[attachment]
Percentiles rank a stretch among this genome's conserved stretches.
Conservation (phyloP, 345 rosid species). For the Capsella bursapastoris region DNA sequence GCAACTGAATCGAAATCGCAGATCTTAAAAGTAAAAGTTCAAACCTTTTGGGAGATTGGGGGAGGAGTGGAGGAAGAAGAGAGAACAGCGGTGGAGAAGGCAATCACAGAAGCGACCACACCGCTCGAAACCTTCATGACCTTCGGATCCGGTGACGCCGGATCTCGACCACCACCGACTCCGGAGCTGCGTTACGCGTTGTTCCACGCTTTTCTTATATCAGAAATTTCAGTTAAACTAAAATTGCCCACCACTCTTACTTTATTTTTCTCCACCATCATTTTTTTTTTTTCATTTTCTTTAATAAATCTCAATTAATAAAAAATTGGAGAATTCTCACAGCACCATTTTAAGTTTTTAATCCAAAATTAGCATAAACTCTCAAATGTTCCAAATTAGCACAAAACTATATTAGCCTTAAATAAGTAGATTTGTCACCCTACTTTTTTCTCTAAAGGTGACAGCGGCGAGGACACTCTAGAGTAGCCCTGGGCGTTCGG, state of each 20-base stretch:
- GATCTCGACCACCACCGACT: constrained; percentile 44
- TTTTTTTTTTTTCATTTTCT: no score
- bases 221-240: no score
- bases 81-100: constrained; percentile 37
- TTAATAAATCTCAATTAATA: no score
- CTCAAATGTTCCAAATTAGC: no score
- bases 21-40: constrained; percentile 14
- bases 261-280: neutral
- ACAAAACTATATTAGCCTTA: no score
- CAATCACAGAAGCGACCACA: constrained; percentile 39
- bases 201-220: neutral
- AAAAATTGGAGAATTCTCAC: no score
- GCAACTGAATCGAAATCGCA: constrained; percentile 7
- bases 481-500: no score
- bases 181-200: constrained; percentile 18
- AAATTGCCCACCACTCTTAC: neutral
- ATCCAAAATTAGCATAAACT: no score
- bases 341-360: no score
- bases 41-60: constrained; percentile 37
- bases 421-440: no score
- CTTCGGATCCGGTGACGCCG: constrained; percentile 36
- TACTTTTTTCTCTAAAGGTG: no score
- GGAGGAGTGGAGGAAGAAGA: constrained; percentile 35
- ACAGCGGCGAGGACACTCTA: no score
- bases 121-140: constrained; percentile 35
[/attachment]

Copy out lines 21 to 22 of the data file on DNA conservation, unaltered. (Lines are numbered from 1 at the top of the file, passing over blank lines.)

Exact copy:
- bases 41-60: constrained; percentile 37
- bases 421-440: no score